BG: Well, I was relieved from some classes, Math in particular, because I’d read ahead. So, I had quite a bit of free time. So, when the Mother’s Club which did this rummage sale, got the money for this Teletype and a certain amount of time to buy computer time, it was a question of who was going to figure this thing out? Now, I was very young. I was in eighth grade and some of the older students kind of barged in and thought they could figure it out. And very quickly, the teachers were intimiBMted. So, it was sort of a group of students reading the manuals and trying things out.
You would type the programs off-line on this yellow paper tape and then put it into the tape reader, dial up the computer, and very quickly feedin the paper tape and run your program. They charged you not only for the connect time, but also for storage units and CPU time. So, if you had a program that had a loop in it of some type you could spend a lot of money very quickly. And so we went through the money that the Mothers Club had given very rapidly. It was a little awkward for the teachers, because it was just students sitting there and zoom! — the money was gone.
I wrote a tic-tac-toe program and a couple of other base conversion programs. It was the BASIC language running on this GE system. So, people didn’t know what to think because teachers were fairly dignified in those BMys and usually were supposed to know what was going on. They were okay about it, but then when the money was gone, they had to start billing us for all of our usage. We had these kind of funny student checking accounts so my friends and I still stayed very active. We were kind of desperate to get free computer time one way or another.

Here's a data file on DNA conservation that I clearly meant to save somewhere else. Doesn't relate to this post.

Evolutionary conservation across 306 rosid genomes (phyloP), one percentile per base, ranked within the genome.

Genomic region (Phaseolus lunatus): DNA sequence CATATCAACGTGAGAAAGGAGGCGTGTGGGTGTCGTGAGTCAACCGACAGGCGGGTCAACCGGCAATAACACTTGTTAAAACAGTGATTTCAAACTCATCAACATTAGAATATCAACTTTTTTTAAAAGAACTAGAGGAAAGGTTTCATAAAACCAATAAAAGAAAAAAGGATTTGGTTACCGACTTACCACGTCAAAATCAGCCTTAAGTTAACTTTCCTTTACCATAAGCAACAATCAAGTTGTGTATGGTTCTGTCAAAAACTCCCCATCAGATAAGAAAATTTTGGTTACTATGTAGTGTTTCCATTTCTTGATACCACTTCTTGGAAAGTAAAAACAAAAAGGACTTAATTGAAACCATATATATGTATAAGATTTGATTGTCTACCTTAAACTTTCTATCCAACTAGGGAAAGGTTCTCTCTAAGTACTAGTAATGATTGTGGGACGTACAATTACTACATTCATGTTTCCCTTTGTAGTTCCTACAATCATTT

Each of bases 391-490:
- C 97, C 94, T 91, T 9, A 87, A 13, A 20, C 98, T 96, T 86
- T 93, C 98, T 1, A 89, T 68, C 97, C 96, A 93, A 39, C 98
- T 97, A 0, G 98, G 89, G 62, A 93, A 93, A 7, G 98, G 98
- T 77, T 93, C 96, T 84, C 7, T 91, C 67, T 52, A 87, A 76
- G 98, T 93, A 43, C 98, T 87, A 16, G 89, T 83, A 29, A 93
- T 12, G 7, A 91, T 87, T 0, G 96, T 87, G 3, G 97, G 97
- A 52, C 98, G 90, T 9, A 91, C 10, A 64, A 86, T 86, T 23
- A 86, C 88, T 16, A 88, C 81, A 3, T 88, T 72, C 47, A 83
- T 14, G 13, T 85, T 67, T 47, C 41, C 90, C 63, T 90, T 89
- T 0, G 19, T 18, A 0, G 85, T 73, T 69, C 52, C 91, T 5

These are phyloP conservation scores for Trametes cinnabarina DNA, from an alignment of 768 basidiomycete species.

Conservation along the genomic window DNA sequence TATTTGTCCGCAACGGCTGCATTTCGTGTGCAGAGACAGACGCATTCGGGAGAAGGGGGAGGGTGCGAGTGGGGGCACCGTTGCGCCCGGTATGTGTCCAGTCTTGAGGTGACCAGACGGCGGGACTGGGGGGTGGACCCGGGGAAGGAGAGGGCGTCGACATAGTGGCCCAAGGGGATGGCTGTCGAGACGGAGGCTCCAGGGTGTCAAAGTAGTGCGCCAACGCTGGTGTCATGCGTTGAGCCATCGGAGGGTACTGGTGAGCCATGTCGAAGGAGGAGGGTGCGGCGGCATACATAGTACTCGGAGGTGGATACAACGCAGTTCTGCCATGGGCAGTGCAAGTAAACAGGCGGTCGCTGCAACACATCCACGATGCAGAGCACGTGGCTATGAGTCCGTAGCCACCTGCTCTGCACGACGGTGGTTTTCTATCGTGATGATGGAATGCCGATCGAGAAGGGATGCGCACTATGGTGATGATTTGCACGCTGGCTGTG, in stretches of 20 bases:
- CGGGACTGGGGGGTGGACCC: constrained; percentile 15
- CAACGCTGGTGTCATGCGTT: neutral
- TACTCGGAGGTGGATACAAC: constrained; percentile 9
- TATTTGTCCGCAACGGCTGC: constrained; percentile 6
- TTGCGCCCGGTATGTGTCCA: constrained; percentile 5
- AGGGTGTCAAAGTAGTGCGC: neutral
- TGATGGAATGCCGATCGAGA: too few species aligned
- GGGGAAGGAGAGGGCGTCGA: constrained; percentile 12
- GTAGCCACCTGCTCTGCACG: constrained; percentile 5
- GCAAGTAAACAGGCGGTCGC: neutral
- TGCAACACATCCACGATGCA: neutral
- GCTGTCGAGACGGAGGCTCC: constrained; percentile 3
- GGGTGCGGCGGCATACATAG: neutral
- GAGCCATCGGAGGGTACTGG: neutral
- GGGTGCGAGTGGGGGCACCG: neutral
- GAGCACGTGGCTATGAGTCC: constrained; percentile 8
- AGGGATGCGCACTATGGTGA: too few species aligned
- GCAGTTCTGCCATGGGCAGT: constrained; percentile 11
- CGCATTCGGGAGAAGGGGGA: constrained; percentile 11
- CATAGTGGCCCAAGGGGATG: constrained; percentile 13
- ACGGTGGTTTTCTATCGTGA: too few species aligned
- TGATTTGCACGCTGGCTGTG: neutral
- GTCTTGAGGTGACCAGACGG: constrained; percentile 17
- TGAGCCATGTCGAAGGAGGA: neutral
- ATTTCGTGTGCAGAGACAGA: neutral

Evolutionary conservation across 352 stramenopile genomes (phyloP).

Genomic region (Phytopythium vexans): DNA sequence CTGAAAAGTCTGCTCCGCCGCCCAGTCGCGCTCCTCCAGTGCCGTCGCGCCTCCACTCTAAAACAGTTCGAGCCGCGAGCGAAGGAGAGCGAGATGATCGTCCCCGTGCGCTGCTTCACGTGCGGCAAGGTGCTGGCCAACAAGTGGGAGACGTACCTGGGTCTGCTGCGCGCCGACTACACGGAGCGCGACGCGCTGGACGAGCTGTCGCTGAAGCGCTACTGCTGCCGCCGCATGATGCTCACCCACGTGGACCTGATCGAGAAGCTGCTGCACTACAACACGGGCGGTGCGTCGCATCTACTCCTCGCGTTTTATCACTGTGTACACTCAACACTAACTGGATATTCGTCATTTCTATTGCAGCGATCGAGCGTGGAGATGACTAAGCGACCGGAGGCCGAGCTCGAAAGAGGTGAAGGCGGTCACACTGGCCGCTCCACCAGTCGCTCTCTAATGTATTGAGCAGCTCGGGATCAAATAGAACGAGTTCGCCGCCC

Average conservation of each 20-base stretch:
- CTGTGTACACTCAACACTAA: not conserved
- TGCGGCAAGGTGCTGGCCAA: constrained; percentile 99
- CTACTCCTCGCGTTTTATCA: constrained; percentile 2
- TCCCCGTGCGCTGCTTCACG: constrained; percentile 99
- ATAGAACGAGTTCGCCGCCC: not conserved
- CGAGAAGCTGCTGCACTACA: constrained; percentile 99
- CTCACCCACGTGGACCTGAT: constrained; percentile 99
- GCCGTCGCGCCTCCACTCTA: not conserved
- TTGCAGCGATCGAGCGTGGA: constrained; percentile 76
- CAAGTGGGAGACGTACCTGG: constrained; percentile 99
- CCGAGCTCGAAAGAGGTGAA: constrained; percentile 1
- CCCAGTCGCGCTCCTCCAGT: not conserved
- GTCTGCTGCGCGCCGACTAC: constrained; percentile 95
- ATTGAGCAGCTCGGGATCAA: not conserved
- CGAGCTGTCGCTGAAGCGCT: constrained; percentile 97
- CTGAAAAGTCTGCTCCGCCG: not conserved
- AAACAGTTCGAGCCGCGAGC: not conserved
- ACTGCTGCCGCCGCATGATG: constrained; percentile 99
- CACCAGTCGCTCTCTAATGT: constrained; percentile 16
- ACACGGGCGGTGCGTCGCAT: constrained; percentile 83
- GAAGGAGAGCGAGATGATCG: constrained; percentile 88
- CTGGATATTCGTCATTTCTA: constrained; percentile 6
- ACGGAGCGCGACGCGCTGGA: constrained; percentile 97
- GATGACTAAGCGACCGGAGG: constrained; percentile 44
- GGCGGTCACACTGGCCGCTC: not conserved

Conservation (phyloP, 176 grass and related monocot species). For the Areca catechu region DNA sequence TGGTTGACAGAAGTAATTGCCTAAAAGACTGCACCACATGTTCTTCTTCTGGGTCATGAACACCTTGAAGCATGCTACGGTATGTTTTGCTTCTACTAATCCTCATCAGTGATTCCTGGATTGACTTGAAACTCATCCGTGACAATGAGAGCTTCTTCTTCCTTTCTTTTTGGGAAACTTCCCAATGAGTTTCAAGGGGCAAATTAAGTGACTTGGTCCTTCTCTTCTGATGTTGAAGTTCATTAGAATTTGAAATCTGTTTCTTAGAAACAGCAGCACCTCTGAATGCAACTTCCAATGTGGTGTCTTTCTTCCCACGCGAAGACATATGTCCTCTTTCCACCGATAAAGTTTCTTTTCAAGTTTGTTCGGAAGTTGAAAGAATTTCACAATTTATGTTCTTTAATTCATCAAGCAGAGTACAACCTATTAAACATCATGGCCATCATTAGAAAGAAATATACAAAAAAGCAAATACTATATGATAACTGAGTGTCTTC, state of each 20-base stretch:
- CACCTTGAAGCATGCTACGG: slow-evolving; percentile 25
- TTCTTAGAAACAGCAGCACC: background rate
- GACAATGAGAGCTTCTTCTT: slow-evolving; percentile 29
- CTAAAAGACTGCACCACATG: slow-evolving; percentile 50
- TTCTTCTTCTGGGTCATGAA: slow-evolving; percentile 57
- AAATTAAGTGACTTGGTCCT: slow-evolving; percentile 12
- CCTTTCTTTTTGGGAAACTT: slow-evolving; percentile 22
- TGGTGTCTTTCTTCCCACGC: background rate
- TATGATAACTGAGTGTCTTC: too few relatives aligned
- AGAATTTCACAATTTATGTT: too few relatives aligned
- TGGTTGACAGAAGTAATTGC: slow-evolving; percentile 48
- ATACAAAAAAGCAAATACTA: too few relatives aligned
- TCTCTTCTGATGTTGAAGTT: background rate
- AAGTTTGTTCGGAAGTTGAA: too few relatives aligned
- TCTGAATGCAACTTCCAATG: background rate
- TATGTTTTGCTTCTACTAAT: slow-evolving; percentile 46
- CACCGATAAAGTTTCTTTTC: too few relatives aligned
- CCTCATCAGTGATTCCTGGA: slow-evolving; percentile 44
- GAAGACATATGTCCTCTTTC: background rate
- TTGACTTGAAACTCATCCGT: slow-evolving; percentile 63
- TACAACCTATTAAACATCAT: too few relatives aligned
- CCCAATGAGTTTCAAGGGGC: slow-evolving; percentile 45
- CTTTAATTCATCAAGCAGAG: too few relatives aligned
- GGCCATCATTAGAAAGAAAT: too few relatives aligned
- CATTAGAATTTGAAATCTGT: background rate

The amount of time we’d spend in this particular room that had the Teletype was quite extreme. We sort of took over the room, myself and two other people. They called it the ÒTeletype RoomÓ. We were always coming up with schemes to get free computer time, and eventually did with a local company. Convinced them that because they had a deal with DEC for this big computer, an early PDP-10, serial number 36, that if they could find problems with it they wouldn’t have to pay their rent. Having a few of the students, including me, bang on it and try to find bugs seemed like a good idea. And particularly, let us do that mostly at night. So, we were going down to this … it was called Computer Center Corporation, C-Cubed, in the University District, staffed by some old people from the University of Washington Academic Computing Center had gone over there. So, for a few years that is where I spent my time. I’d skip out on athletics and go down to this computer center. We were moving ahead very rapidly: BASIC, FORTRAN, LISP, PDP-10 machine language, digging out the operating system listings from the trash and studying those. Really not just banging away to find bugs like monkeys[laughs], but actually studying the code to see what was wrong. The teachers thought we were quite unusual. And pretty quickly there were four of us who got more addicted, more involved, and understood it better than the others. And those were myself, Paul Allen, who later founded Microsoft with me, Ric Weiland, who actually worked at Microsoft in the early BMys, and Kent Evans, who was my closest friend, and most my age, was killed in a mountain climbing accident when I was in 11th grade in high school. So, the four of us became the Lakeside Programming Group. We were the hard-core users.
To be cont’d